"Ele costuma pôr o dinheiro no bolso."
Why "He used to". Shouldn't "Ele costuma" be present tense and therefore "He is used to"?
If you use "He IS used to..." you have to change the verb "put" into "putting", so it becomes "He is used to putting money in the pocket." Otherwise its incorrect. :X
The english translation seems to be wrong, you're right on that!..if it was past tense, you would use "constumava" right? I think another correct english translation would be "He usually puts money in the pocket".
English translation is still incorrect for this sentence. Needs to be ´he is used to putting´, or ´he usually puts´.
You are right, I'm going to report this. A summary of ‘used to’: It only has a simple past, ‘used to’, which can be negated like this: ‘didn't use to’, and turned into a question like so: ‘did ... use to’. There is no simple present of ‘used to’; normally the simple present of the main verb is used plus an appropriate adverb of frequency, such as usually.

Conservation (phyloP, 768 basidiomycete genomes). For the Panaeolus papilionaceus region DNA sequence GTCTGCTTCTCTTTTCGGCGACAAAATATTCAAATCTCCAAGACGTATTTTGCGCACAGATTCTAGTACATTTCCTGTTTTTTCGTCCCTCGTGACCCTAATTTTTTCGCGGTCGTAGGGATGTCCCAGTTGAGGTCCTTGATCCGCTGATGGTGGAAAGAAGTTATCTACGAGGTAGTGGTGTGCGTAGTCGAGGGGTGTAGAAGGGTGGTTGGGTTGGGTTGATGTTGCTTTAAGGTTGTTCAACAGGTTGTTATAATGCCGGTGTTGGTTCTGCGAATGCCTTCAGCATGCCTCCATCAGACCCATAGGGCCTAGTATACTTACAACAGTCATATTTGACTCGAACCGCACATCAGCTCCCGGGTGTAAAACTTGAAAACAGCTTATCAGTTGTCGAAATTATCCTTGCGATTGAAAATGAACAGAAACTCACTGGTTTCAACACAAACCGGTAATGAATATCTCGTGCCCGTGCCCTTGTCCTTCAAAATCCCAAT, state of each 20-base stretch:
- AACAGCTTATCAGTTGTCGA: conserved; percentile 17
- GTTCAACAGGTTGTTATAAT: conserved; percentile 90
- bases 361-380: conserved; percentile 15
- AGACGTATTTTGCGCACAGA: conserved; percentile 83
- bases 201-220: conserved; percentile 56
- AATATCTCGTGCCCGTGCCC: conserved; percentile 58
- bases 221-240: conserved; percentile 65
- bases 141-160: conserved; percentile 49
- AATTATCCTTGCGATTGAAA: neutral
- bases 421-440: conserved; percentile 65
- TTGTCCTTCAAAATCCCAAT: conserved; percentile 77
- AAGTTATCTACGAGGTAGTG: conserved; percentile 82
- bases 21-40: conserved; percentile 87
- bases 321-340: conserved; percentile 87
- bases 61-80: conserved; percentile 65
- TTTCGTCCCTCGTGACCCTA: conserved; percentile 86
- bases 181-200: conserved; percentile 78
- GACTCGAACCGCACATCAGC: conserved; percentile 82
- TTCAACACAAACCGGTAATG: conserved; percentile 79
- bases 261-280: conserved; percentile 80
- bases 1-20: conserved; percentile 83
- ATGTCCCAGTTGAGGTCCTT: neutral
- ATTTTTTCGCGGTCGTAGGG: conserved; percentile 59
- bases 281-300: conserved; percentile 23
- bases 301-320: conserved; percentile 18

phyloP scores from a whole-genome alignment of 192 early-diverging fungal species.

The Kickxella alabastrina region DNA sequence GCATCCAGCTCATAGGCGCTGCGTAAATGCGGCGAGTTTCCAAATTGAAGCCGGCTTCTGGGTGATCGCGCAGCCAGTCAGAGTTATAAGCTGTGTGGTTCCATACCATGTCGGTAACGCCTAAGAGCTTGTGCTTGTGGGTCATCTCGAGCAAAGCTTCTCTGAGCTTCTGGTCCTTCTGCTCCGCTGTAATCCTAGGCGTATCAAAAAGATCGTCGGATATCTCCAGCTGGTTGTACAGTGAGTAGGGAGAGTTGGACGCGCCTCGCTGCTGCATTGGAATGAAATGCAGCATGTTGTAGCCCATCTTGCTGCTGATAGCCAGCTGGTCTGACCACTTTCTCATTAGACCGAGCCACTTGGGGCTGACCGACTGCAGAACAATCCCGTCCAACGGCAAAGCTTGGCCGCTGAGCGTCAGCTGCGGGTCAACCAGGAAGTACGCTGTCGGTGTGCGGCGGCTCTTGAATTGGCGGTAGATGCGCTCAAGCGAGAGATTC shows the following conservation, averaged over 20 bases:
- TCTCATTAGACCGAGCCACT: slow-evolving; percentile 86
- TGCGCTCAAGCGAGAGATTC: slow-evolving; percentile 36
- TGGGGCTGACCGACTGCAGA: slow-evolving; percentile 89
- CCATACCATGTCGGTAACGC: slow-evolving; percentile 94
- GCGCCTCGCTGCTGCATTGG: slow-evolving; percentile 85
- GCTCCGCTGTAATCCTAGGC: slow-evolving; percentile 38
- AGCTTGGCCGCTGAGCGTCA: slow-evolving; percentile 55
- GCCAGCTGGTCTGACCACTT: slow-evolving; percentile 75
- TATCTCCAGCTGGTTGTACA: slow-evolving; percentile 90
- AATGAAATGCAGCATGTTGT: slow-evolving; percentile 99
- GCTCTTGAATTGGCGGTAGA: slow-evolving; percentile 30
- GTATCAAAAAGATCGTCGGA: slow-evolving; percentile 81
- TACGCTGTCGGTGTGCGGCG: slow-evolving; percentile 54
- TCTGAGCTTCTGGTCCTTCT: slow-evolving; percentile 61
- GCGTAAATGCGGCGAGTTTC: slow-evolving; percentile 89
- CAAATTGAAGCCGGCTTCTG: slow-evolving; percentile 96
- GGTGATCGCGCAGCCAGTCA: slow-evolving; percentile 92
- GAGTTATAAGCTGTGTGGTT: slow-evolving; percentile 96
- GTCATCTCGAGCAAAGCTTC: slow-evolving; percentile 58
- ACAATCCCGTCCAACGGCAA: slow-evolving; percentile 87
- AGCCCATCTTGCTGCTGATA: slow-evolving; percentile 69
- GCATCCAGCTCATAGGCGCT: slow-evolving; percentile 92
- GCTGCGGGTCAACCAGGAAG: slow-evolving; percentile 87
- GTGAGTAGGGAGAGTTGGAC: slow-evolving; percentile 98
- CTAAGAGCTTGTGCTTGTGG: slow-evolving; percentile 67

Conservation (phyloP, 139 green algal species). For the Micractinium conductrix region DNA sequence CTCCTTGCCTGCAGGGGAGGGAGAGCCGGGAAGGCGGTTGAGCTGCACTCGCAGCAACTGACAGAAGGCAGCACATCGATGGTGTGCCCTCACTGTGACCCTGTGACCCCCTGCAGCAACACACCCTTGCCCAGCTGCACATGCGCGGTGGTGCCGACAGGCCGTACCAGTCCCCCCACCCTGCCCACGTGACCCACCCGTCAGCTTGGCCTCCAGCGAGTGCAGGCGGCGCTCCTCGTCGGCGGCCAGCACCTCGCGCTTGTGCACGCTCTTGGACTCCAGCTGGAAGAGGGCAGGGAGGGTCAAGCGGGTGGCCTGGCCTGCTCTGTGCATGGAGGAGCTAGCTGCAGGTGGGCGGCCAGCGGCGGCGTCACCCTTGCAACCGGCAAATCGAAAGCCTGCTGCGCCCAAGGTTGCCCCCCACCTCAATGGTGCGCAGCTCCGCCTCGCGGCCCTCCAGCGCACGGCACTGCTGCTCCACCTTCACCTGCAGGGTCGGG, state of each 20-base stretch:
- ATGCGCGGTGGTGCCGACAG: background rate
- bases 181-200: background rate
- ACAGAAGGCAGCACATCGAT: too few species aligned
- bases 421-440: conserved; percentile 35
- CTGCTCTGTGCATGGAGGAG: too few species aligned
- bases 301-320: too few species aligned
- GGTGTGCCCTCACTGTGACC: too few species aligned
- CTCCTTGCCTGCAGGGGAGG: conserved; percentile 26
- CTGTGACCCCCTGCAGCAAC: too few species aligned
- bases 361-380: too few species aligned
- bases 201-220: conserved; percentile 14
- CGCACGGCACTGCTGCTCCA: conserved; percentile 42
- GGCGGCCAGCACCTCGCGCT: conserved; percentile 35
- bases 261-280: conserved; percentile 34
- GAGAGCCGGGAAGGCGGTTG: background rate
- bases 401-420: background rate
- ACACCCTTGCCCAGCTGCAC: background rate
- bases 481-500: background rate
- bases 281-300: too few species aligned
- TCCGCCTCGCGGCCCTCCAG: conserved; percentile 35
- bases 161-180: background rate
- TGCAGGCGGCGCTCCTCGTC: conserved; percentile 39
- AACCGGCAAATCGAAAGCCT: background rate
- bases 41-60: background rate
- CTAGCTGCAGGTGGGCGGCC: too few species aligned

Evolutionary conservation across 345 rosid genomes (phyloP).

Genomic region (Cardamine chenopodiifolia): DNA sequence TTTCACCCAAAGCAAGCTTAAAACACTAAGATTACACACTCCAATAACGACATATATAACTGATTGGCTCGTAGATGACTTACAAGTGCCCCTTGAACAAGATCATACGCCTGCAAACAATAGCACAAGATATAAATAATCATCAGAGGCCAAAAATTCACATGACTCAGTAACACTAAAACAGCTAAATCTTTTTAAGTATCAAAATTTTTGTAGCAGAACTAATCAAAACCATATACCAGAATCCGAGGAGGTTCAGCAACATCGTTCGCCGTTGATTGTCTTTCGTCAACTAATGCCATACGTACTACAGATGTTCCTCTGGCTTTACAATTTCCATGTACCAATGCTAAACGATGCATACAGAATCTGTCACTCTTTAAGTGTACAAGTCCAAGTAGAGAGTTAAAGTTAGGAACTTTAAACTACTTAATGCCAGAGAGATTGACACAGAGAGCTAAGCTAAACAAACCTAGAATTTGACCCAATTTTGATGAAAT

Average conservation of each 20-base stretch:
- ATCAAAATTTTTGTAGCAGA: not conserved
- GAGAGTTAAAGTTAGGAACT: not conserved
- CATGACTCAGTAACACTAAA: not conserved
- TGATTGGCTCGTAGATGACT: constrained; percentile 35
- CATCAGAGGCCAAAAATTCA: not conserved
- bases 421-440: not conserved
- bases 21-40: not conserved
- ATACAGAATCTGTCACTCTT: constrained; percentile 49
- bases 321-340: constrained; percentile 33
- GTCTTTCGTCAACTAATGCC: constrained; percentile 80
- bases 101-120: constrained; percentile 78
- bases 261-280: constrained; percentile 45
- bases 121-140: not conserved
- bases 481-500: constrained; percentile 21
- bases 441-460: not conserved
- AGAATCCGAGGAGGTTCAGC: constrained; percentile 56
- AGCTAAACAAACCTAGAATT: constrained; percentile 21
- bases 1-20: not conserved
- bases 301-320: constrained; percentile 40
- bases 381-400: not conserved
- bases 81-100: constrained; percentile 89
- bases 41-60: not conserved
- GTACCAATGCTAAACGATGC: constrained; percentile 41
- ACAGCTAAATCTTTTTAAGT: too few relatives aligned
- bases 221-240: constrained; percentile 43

Here's a handy list: https://en.wiktionary.org/wiki/Category:English_frequency_adverbs
Note that ‘to be used to’ doesn't mean habitual action per se: it means to be accustomed to something, even though the subject might not be the actor or, if he is, not do it willingly (but still tolerating it to some extent): ‘He was used to reinstalling his computer.’ It doesn't even have to be an action: you can get used to cats, or so I'm told. One more example to show the contrast: ‘He used to work here, but he couldn't get used to the noise, so he asked to be reassigned.’
‘Estar acostumado’ translates as ‘to be used to’; unfortunately ‘costumar’ can be used in place of ‘estar acostumado’ so when you encounter ‘costumar’ you'll need to figure out from context which English translation is the right one.
Oh and let's not forget: ‘I could get used to this.’ means it's just gravy.